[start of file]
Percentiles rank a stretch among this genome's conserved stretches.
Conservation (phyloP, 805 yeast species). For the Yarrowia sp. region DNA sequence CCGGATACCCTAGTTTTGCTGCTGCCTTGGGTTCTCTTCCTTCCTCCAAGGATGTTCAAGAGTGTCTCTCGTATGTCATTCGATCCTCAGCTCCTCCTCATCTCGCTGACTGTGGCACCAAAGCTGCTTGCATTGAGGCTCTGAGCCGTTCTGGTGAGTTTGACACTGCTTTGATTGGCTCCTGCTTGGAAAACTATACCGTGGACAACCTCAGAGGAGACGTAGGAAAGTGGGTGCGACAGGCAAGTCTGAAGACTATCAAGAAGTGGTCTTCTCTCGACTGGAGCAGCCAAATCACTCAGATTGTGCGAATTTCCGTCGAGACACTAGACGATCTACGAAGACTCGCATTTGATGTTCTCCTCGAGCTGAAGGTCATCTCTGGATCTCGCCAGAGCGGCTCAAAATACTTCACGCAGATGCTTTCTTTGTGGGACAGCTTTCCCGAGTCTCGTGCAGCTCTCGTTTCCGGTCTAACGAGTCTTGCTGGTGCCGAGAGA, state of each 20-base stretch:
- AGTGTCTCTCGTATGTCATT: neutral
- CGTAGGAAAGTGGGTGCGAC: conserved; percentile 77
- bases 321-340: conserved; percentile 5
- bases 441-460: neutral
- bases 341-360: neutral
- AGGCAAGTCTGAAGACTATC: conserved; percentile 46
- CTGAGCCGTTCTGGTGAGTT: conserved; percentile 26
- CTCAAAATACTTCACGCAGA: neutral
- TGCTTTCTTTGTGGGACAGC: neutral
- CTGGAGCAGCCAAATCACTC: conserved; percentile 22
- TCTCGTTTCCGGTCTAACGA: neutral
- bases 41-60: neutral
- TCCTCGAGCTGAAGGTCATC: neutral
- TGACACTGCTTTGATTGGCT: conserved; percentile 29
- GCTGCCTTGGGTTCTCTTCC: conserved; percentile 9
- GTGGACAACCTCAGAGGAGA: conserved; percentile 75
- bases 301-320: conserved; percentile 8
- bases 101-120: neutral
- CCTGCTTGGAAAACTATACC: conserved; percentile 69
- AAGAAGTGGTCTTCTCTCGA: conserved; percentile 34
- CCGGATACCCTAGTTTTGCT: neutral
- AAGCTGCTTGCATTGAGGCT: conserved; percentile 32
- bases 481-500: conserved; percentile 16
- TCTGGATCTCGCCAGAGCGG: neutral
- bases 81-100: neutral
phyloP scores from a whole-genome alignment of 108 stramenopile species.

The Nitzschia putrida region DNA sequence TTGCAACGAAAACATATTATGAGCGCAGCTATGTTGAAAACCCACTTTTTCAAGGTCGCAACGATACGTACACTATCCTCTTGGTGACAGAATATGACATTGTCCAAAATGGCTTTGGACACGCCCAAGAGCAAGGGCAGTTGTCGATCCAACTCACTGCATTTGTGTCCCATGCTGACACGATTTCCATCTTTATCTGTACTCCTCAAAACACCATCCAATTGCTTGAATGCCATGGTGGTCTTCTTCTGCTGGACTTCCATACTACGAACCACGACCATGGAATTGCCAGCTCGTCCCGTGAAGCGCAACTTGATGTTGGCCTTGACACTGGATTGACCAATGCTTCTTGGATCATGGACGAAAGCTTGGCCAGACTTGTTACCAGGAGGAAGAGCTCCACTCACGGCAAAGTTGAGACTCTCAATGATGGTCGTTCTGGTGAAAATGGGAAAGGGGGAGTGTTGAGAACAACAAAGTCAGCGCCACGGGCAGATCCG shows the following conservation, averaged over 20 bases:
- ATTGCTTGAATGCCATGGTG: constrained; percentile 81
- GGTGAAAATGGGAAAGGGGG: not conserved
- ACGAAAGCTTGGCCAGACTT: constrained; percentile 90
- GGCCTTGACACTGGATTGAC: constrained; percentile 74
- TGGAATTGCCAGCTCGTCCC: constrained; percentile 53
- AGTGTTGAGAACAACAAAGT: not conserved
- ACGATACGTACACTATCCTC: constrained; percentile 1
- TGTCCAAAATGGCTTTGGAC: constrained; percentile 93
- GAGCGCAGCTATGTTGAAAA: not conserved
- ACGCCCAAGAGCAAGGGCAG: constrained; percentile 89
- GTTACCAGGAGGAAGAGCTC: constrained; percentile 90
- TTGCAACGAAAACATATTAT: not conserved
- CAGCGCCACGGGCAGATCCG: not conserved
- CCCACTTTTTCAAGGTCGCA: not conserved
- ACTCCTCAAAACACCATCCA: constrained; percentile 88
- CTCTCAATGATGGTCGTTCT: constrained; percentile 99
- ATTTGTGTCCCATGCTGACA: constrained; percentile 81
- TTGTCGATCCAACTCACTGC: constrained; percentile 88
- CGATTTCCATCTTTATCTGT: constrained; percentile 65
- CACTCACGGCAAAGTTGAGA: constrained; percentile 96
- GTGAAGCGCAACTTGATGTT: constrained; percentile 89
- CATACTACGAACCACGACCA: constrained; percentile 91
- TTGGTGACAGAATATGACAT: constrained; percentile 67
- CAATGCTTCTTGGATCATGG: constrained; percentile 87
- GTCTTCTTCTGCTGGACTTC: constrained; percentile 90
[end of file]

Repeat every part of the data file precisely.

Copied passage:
Percentiles rank a stretch among this genome's conserved stretches.
Conservation (phyloP, 805 yeast species). For the Yarrowia sp. region DNA sequence CCGGATACCCTAGTTTTGCTGCTGCCTTGGGTTCTCTTCCTTCCTCCAAGGATGTTCAAGAGTGTCTCTCGTATGTCATTCGATCCTCAGCTCCTCCTCATCTCGCTGACTGTGGCACCAAAGCTGCTTGCATTGAGGCTCTGAGCCGTTCTGGTGAGTTTGACACTGCTTTGATTGGCTCCTGCTTGGAAAACTATACCGTGGACAACCTCAGAGGAGACGTAGGAAAGTGGGTGCGACAGGCAAGTCTGAAGACTATCAAGAAGTGGTCTTCTCTCGACTGGAGCAGCCAAATCACTCAGATTGTGCGAATTTCCGTCGAGACACTAGACGATCTACGAAGACTCGCATTTGATGTTCTCCTCGAGCTGAAGGTCATCTCTGGATCTCGCCAGAGCGGCTCAAAATACTTCACGCAGATGCTTTCTTTGTGGGACAGCTTTCCCGAGTCTCGTGCAGCTCTCGTTTCCGGTCTAACGAGTCTTGCTGGTGCCGAGAGA, state of each 20-base stretch:
- AGTGTCTCTCGTATGTCATT: neutral
- CGTAGGAAAGTGGGTGCGAC: conserved; percentile 77
- bases 321-340: conserved; percentile 5
- bases 441-460: neutral
- bases 341-360: neutral
- AGGCAAGTCTGAAGACTATC: conserved; percentile 46
- CTGAGCCGTTCTGGTGAGTT: conserved; percentile 26
- CTCAAAATACTTCACGCAGA: neutral
- TGCTTTCTTTGTGGGACAGC: neutral
- CTGGAGCAGCCAAATCACTC: conserved; percentile 22
- TCTCGTTTCCGGTCTAACGA: neutral
- bases 41-60: neutral
- TCCTCGAGCTGAAGGTCATC: neutral
- TGACACTGCTTTGATTGGCT: conserved; percentile 29
- GCTGCCTTGGGTTCTCTTCC: conserved; percentile 9
- GTGGACAACCTCAGAGGAGA: conserved; percentile 75
- bases 301-320: conserved; percentile 8
- bases 101-120: neutral
- CCTGCTTGGAAAACTATACC: conserved; percentile 69
- AAGAAGTGGTCTTCTCTCGA: conserved; percentile 34
- CCGGATACCCTAGTTTTGCT: neutral
- AAGCTGCTTGCATTGAGGCT: conserved; percentile 32
- bases 481-500: conserved; percentile 16
- TCTGGATCTCGCCAGAGCGG: neutral
- bases 81-100: neutral
phyloP scores from a whole-genome alignment of 108 stramenopile species.

The Nitzschia putrida region DNA sequence TTGCAACGAAAACATATTATGAGCGCAGCTATGTTGAAAACCCACTTTTTCAAGGTCGCAACGATACGTACACTATCCTCTTGGTGACAGAATATGACATTGTCCAAAATGGCTTTGGACACGCCCAAGAGCAAGGGCAGTTGTCGATCCAACTCACTGCATTTGTGTCCCATGCTGACACGATTTCCATCTTTATCTGTACTCCTCAAAACACCATCCAATTGCTTGAATGCCATGGTGGTCTTCTTCTGCTGGACTTCCATACTACGAACCACGACCATGGAATTGCCAGCTCGTCCCGTGAAGCGCAACTTGATGTTGGCCTTGACACTGGATTGACCAATGCTTCTTGGATCATGGACGAAAGCTTGGCCAGACTTGTTACCAGGAGGAAGAGCTCCACTCACGGCAAAGTTGAGACTCTCAATGATGGTCGTTCTGGTGAAAATGGGAAAGGGGGAGTGTTGAGAACAACAAAGTCAGCGCCACGGGCAGATCCG shows the following conservation, averaged over 20 bases:
- ATTGCTTGAATGCCATGGTG: constrained; percentile 81
- GGTGAAAATGGGAAAGGGGG: not conserved
- ACGAAAGCTTGGCCAGACTT: constrained; percentile 90
- GGCCTTGACACTGGATTGAC: constrained; percentile 74
- TGGAATTGCCAGCTCGTCCC: constrained; percentile 53
- AGTGTTGAGAACAACAAAGT: not conserved
- ACGATACGTACACTATCCTC: constrained; percentile 1
- TGTCCAAAATGGCTTTGGAC: constrained; percentile 93
- GAGCGCAGCTATGTTGAAAA: not conserved
- ACGCCCAAGAGCAAGGGCAG: constrained; percentile 89
- GTTACCAGGAGGAAGAGCTC: constrained; percentile 90
- TTGCAACGAAAACATATTAT: not conserved
- CAGCGCCACGGGCAGATCCG: not conserved
- CCCACTTTTTCAAGGTCGCA: not conserved
- ACTCCTCAAAACACCATCCA: constrained; percentile 88
- CTCTCAATGATGGTCGTTCT: constrained; percentile 99
- ATTTGTGTCCCATGCTGACA: constrained; percentile 81
- TTGTCGATCCAACTCACTGC: constrained; percentile 88
- CGATTTCCATCTTTATCTGT: constrained; percentile 65
- CACTCACGGCAAAGTTGAGA: constrained; percentile 96
- GTGAAGCGCAACTTGATGTT: constrained; percentile 89
- CATACTACGAACCACGACCA: constrained; percentile 91
- TTGGTGACAGAATATGACAT: constrained; percentile 67
- CAATGCTTCTTGGATCATGG: constrained; percentile 87
- GTCTTCTTCTGCTGGACTTC: constrained; percentile 90